There is a great need for a commentary on the four Gospels which would have as its primary objective to show the relationship between the earthly teachings of our Lord Jesus Christ and those of the Old Testament prophets, the Book of Acts, the Pauline epistles, and the future development of the Kingdom of God. It is of great importance to grasp the primary meaning of these teachings as they were intended to be understood by those who were actually addressed.
Most of the available commentaries on the Gospels deal with each of the books separately. Since there is so much in common between the four Gospels, especially between the first three, it is best suited to deal with the four collectively, instead of individually, thus following the form of a harmony.
The King James Version will be used as the basic text in this study.
It is not possible to arrange the events in the life of our Lord in an exact chronological order, and that for several reasons. The Gospel writers do not relate events in the same chronological order. Many events are recorded in only one of the Gospels, often making it difficult to place them in the correct order. Many events as recorded by each of the writers might appear to be identical, but may be only similar, having taken place on different occasions. But in a work of this kind some order must be decided upon, and the decision has been made to follow very closely the order as found in the gospel of Mark.
We adopt a literal type of interpretation of the Scriptures, as opposed to a spiritualizing principle. He accepts the principle enunciated by the Apostle Paul that the present divine economy was not made known to the sons of men in other ages and generations. He advocates the Pre-millennial view of the Second Coming of Christ and the Pre-tribulation view of the Rapture of the Church. In keeping with the views of most Pre-millennialists, he is committed to the dispensational principle of interpretation of Scripture. The dispensational principle is the recognition of the fact that God has from time to time, made certain administrational changes in His dealings with His people, an example of which is stated in Heb. 7:12: “For the priesthood being changed, there is made of necessity a change also of the law.” Dispensational hermeneutics seeks to discover such changes and to interpret the Scriptures accordingly.
Dispensationalists teach that the blood of Christ is the basis for man’s salvation in every dispensation (Rom. 3:25), and that faith in God and in His Word has been the human requirement for salvation in every dispensation (Heb. 11:6). However, the content of God’s revelation to man has varied from one dispensation to another. It was not possible that the Old Testament saints could have had as the conscious object of their faith the death, burial and resurrection of Jesus Christ, as we have today. Their faith in God was manifested in other ways, as is clearly taught in the catalog of men of faith in Hebrews 11, beginning with Abel down to the last of the prophets. Faith always believes God; whether He says to bring a sacrifice or believe in the sacrifice of Christ.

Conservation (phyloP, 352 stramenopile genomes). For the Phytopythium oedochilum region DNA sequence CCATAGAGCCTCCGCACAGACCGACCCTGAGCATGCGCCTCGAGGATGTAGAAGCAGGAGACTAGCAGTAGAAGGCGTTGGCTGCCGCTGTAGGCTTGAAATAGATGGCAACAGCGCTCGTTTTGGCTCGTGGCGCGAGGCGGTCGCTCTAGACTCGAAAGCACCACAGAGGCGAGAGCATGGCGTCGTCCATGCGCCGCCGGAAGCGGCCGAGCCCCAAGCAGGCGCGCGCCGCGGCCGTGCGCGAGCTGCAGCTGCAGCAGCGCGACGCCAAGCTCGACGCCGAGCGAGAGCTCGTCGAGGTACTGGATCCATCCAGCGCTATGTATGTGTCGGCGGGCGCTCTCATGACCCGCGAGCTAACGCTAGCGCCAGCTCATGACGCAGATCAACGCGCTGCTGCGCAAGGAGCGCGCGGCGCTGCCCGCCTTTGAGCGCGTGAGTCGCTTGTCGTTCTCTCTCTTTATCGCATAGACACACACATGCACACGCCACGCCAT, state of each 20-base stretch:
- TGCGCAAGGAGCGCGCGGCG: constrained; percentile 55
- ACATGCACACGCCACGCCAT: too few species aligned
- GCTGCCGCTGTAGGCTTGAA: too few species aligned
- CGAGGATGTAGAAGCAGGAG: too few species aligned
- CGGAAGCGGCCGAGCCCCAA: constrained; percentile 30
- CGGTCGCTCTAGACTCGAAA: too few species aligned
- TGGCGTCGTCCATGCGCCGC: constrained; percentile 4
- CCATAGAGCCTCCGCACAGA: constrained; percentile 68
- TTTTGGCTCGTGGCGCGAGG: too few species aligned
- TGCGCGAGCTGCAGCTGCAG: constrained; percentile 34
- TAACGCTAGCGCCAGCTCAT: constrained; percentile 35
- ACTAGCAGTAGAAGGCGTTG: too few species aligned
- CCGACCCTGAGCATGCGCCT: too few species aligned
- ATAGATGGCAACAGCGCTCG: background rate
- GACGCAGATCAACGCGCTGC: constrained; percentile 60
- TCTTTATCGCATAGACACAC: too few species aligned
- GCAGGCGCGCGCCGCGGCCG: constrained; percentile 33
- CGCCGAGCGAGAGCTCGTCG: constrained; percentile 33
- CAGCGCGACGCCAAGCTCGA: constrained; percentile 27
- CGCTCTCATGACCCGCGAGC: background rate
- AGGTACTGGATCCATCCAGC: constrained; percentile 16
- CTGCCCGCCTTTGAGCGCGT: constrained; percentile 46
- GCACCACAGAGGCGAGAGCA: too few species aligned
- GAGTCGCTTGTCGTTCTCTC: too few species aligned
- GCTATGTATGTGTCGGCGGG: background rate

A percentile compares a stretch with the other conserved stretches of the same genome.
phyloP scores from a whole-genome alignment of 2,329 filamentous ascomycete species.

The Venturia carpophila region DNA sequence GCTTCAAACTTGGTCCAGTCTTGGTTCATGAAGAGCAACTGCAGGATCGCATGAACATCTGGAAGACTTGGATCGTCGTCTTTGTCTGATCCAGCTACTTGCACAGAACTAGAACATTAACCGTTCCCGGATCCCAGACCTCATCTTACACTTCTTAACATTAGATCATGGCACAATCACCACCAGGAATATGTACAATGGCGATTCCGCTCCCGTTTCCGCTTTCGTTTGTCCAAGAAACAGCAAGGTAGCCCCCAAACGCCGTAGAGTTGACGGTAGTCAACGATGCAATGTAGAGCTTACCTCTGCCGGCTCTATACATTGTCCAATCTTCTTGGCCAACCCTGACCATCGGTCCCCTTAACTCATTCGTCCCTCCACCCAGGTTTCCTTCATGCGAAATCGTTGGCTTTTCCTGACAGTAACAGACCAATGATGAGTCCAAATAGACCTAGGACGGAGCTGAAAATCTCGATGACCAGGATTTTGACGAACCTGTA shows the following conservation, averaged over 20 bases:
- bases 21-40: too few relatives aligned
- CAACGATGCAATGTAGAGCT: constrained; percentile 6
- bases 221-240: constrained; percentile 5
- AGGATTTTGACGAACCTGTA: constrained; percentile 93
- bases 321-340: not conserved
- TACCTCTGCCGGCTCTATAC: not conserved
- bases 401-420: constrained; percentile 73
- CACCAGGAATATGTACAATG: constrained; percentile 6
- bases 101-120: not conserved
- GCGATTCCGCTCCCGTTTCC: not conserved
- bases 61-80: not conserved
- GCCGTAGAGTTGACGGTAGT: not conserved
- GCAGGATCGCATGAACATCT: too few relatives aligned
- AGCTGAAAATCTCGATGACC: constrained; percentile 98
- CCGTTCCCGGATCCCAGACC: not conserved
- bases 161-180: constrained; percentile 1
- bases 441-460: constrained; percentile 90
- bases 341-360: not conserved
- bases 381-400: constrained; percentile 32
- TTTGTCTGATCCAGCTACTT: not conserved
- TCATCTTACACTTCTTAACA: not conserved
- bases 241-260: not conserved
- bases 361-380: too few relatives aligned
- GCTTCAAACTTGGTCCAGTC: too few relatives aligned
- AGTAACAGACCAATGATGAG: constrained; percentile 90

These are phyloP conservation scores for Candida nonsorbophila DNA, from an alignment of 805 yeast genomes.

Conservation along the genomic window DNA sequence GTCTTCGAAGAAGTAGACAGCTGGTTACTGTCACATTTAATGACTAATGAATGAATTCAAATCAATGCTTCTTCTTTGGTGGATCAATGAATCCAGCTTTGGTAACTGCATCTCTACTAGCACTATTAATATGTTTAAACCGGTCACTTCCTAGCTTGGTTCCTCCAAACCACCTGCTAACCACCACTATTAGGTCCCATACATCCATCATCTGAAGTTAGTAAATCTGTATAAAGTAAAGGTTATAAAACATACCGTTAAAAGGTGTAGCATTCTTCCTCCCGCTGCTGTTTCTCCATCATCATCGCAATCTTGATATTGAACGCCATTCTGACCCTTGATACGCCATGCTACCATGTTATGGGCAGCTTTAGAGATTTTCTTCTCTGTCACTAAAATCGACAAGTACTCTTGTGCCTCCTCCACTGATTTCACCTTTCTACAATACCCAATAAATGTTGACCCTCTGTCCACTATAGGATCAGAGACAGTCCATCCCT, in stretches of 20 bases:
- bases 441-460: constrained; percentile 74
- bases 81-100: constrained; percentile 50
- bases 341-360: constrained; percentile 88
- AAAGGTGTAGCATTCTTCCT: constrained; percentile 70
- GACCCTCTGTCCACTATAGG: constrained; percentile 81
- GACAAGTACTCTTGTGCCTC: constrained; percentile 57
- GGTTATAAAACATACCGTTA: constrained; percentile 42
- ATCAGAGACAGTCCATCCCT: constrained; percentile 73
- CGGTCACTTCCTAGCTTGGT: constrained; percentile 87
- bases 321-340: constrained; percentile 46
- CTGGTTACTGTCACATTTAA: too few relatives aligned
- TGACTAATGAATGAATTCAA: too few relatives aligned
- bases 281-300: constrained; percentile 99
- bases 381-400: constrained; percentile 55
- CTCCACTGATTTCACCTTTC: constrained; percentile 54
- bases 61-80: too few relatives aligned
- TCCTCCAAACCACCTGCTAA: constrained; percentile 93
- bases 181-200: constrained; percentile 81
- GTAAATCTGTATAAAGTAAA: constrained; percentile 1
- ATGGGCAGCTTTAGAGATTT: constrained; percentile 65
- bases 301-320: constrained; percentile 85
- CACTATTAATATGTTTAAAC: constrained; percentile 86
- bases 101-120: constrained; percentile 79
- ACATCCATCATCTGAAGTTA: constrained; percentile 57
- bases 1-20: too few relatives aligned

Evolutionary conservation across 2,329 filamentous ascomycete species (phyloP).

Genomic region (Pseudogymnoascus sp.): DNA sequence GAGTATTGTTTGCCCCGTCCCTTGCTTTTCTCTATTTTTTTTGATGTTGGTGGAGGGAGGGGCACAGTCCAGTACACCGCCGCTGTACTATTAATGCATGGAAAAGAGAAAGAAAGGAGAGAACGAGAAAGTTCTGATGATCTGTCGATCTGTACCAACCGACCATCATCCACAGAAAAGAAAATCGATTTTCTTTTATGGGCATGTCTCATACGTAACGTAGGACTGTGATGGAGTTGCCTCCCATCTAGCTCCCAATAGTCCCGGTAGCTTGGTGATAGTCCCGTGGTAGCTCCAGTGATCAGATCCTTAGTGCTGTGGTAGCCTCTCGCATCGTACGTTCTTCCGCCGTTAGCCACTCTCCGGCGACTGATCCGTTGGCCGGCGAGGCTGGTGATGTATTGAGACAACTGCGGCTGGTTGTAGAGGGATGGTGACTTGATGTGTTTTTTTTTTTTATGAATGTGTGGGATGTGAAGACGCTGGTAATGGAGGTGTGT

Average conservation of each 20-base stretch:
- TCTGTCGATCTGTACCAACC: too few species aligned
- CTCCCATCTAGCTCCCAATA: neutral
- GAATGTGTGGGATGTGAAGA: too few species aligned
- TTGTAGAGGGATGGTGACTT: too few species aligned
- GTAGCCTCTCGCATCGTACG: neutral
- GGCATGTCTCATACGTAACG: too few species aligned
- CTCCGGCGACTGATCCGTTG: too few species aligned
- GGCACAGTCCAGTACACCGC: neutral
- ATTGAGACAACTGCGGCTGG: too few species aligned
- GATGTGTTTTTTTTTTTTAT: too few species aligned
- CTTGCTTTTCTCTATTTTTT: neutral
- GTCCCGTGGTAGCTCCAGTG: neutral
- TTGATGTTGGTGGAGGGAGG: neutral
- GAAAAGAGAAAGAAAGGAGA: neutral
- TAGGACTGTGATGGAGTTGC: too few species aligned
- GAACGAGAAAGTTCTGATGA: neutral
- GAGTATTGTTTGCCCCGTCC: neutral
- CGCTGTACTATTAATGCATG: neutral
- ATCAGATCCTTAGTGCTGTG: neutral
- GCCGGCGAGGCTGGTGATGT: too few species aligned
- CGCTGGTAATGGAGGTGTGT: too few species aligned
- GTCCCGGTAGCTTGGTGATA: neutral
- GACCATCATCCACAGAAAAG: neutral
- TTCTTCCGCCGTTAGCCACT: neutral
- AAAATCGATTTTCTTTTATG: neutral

While it is very important to understand to whom God is speaking in the various parts of the Bible, and thus keep the dispensations distinct, it is equally important to understand the purpose of the Bible, whatever dispensation is involved. The purpose of the Bible is stated very succinctly in 2 Tim. 3:16,17: “All scripture is God-breathed, and is profitable for doctrine, for reproof, for correction, for instruction in righteousness: that the man of God may be perfect, thoroughly furnished unto all good works.” Jesus came to save us from sin: not simply from the penalty of sin and to get us to heaven at last, important as that is; but to save us from sin itself. Unless our study of the Bible has a sanctifying influence upon our manner of life, unless it cleanses our lives from sinful acts and habits, unless it promotes the fear of God, unless it increases our love for Jesus Christ, unless it produces fruitful service for God, it is all in vain. We must know the Word of God in order for it to produce these results, as it is possible to know the facts of the Word without having our lives changed and conformed to the image of God’s Son (Rom 8:29).
(Main Source: Understanding The Gospels – A Different Approach – Charles F. Baker)